The Wicked King by Holly Black – Book Review

Spoilers if you haven’t read The Cruel Prince!

In the second instalment of the Folk of The Air series, we return to the Kingdom of Elfhame, now under the rule of King Cardan. That’s how it appears to both citizens and courtiers, but in reality, mortal Jude is the puppetmaster behind the throne. Her job isn’t easy – consistently trying to undermine her authority, Cardan’s enigmatic behaviour leaves the High Court, and Jude, guessing. It soon becomes apparent that someone close to her will betray her, so Jude must juggle keeping the Faerie world safe and asserting her power as a mortal in the volatile Court.

The first novel set the bar pretty high for the rest of the trilogy in terms of the plot twists, backstabbing between characters and mystical intrigue, and this novel certainly followed this precedent. Once again, there was a focus on the political maneuvering of the key players in Elfhame, and I was not disappointed.

One thing that has confused/frustrated me in both books is the absence of the citizens of Elfhame. The storyline focuses on the courtiers and monarchy of the isles, so you’d expect that most of the people that they would interact with would be people from their social class and family. However, when Jude’s out on her travels, she doesn’t seem to pass any villages, or interact with “ordinary” faeries. Even though she left the human world when she was seven, she would have understood that some people have much more than others, and that in most societies, there is too much variation between the wealth of the 1% and the rest of the population. So why do none of the discussions that she has concern the welfare/rights of ‘the people’? do they not exist? Maybe I’m looking into this too deep, but the stakes sometimes didn’t feel that high because the only people that would be affected by any decisions made by the characters in the novel would be people with wealth and influence.

I really appreciated the fact that we stayed with Jude’s point of view for this book, as opposed to switching to another character. Some fantasy series go for alternating points of view in later books, which I’m not really a fan of, so hearing from Jude for this second book really appealed to me as a reader.

If you’re looking for a book where everyone supports one another through the highs and the lows, the characters have a policy of honesty and there’s a nice atmosphere when a group of characters convene, then this is not the book. This observation is not a reflection on the book’s quality at all, but there are few moments of respite from endless backstabbing and an absence of genuine friendliness between the characters, which wasn’t a problem for me, but I do enjoy seeing women supporting other women and characters having one another’s back.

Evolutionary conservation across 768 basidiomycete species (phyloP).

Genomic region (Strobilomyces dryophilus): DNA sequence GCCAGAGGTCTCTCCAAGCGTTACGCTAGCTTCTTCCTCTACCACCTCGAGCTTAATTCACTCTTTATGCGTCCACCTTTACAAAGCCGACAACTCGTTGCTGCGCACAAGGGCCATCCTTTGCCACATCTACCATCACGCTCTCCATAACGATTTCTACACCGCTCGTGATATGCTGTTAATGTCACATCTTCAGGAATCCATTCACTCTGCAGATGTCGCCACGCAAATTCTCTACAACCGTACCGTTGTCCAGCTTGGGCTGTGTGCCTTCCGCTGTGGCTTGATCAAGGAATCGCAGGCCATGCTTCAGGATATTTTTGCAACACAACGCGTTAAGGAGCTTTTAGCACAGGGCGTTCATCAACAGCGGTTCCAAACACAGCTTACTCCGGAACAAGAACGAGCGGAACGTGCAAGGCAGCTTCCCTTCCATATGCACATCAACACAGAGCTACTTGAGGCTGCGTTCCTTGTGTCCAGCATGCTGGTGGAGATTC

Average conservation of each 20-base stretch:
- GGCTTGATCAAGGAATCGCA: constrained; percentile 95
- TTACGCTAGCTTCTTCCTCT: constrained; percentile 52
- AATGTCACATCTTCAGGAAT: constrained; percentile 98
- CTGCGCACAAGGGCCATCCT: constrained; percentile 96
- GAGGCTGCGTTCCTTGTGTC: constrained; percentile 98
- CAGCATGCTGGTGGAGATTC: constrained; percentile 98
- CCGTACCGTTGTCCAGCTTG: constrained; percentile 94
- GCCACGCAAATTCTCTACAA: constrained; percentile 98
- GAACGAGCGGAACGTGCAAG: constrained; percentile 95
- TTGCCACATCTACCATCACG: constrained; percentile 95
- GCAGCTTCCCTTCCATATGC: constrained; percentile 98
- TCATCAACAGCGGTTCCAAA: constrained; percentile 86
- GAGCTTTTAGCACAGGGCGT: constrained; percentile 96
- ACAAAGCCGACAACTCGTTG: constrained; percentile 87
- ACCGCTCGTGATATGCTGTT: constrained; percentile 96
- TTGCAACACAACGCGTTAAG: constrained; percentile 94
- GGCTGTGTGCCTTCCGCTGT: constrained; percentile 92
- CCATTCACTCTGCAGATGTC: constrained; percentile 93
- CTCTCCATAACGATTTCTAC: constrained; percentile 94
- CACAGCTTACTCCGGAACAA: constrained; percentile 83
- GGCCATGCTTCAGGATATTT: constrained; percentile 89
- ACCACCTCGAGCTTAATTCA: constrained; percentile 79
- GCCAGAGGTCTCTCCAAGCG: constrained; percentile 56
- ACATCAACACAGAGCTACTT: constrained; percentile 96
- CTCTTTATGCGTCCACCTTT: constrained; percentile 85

Overall, this is a strong second novel in a trilogy full of treachery, decadence and mythical creatures, and I’d wholeheartedly recommend it to anyone looking for an enthralling YA fantasy novel to get stuck into.

Star rating:

Rating: 4 out of 5.

June in Non-Fiction: Brit(ish), So You Want To Talk About Race, The Little Book of Feminist Saints

This is the first post in what will hopefully become a series on my blog, where I give you a run-down of what I’ve read alongside my YA Fiction reads this month, and share my thoughts on what I’ve learnt.

In the wake of the Black Lives Matter protests around the world, many people, myself included, have made an increased effort to read more books tackling the topics of racism, race and privilege, and you’ll see that two of these books do so. I’ve made extensive use of my library’s online catalogue through the Libby app, and I’d really recommend that you have a gander as there’s a great selection of non-fiction reads on there.

Brit(ish) by Afua Hirsch

I was first introduced to this book when I listened to an incredible lecture by the author through May’s Hay Festival Digital. Her views on journalism, coronavirus, and the pandemic’s impact on people of colour were very thought-provoking, so I had to have a look at her debut book.

Hirsch weaves vivid accounts of her own experiences as a biracial person in the UK grappling with identity with in-depth historical information. When she talks about tracing her roots in Ghana or growing up in affluent Wimbledon, her writing style brings descriptions of place and people to life with strong imagery and word choice. Not only did I thoroughly enjoy this book, but it was also a very interesting perspective on identity and race.